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Technical_   Exterior_  Racing Dynamics E34 M20 Header Installation

Racing Dynamics E34 M20 Header Installation
Fred Kim


RD Sport (the "real" Racing Dynamics, located in Orange County California) had an overstock of brand new headers for the E34 M20 525i sometime in 2002. These are high-quality, 100% stainless steel and have equal length runners, which is a rarity for these cars. RD sold em at the bargain-basement price of $350, which was a huge drop from the $1,000+ that they wanted many years ago during the M20's heyday.

Since the early 525i (1989, 1990) uses the same M20 engine that the E30 325i has, many E30 owners bought a set for their cars believing that they are fully compatible. Turns out that they aren't for one big reason: The E34 engine compartment is much larger than the E30's so there is more clearance from the engine to the firewall on the 525i than on the 325i. The RD headers that were designed for the 525i's larger engine bay are bent at a wide angle, as seen here:

E34 525i headers

That's great for E34 owners, but not so great for us E30 guys. The headers need to bend sharply to clear the firewall and have to look like this:

E30 325i headers

(The picture above is the RD E30 headers, but they've been out of production for at least 8 years now.) Now, because of the difference in bends a lot of crestfallen E30 owners promptly put their E34 headers for sale on eBay believing that they won't fit. However, if you find a muffler guy who's good at hacking things up you can get em to work but be warned, it's a fairly labor intensive (read: pricy) job.


No, I didn't install it myself, and neither should you. What you'll have to do is find a muffler shop that does peformance work and/or custom jobs since they should have the experience to do this kind of stuff. If you're thinking about asking the guys over at Midas, forget it. I found Chris Walker over at Bay Muffler in Mountain View, California to do the job for me.

The biggest problem is obviously getting the rear header (#4-#6 cylinders) to clear the firewall since the pipes literally run right into em. Because the headers are very well constructed, it is nearly impossible to bend the pipes (especially at the point where it merges from 3 pipes into 1, which is one of the critical areas that have to be bent). What Chris ended up doing was chopping off the part of the header that bent towards the firewall and rewelding the lower section of the pipe together so they essentially point downward. From there, he was able to make the necessary bends in order to give it at least 1" clearance from the firewall (the minimum "safe" distance). The metal heatshield that mounts from the driveshaft tunnel upwards against the firewall was also slightly modified by simply banging with a hammer to give more clearance.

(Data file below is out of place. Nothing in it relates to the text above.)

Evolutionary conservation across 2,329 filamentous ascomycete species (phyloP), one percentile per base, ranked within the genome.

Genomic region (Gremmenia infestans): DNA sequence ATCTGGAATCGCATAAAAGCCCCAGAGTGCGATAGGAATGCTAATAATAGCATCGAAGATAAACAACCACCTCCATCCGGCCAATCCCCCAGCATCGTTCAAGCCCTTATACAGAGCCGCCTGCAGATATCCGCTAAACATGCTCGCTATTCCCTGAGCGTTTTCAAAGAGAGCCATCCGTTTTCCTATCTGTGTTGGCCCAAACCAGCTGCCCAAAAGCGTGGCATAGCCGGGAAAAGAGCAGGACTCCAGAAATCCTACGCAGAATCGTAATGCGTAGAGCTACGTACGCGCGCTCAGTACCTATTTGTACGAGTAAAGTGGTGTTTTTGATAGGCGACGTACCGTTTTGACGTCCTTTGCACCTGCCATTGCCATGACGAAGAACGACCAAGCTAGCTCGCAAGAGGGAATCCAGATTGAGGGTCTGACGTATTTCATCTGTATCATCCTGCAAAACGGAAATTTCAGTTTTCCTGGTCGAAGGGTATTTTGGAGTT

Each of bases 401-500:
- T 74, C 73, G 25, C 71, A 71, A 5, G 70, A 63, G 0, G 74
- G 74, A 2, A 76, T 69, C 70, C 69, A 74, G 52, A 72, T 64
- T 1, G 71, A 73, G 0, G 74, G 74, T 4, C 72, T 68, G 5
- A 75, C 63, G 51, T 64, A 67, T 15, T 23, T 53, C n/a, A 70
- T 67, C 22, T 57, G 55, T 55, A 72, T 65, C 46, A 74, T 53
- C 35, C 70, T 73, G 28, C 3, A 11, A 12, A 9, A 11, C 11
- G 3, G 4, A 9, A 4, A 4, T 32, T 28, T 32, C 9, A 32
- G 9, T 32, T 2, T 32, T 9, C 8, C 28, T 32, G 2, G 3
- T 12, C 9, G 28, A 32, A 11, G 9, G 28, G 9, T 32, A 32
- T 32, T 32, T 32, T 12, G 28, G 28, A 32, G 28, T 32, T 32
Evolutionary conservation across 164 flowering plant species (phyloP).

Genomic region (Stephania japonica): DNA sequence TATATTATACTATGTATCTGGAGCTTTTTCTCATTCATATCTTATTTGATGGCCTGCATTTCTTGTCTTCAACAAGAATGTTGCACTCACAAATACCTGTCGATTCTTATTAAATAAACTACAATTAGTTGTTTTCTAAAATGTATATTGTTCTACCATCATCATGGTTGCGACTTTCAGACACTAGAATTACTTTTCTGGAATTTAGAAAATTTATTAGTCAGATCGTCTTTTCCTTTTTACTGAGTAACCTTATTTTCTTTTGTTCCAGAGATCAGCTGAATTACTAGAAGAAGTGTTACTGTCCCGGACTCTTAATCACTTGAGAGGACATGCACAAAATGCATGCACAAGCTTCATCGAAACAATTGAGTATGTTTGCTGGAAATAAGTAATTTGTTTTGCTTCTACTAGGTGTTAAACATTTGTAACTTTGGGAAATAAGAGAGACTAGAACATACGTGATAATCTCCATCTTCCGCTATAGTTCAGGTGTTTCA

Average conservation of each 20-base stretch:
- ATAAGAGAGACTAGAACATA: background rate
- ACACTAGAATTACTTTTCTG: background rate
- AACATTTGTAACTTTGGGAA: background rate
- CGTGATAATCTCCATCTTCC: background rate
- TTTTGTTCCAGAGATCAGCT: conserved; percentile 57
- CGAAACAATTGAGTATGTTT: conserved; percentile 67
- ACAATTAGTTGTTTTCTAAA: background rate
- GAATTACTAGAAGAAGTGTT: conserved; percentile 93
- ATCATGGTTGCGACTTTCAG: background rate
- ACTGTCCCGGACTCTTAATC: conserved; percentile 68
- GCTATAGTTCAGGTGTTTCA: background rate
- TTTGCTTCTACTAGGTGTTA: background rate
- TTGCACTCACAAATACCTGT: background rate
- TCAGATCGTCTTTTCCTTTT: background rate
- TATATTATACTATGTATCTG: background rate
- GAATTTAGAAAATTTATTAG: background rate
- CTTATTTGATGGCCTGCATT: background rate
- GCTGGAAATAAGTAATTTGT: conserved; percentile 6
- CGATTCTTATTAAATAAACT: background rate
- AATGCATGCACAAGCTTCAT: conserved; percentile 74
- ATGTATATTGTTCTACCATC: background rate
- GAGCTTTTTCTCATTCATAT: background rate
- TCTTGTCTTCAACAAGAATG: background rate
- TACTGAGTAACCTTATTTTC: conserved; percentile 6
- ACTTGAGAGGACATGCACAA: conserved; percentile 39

The forward header (#1-#3 cylinders) was easier to mount, but again there was a major problem: It fit against the cylinder head without much problem, but there was now no room to spin off the oil filter. My 2.8i engine uses the 325e block (without the bulky oil filter housing that the 325i's come with because of their oil cooler) and it still  had no clearance. Unbelievable! It made me wonder how they're supposed to fit the 525i, which like the 325e, has no oil cooler. Chris relayed several options back to me, including using a shorter oil filter from a 318i/M3 or installing a remote oil filter kit and have the filter mounted elsewhere inside the engine bay. Neither option sat very well with me, especially considering that even with the remote kit there was still the possibility that the oil lines would run into the forward header (more specifically, the #3 pipe). Because of my reluctance, Chris ended up bending the #3 pipe just enough to allow the filter to spin off, but that caused one of the A/C lines to come dangerously close to the header. A longer line would solve the trick, but zip-tying it would also work (at least temporarily). My A/C doesn't work so I didn't really care.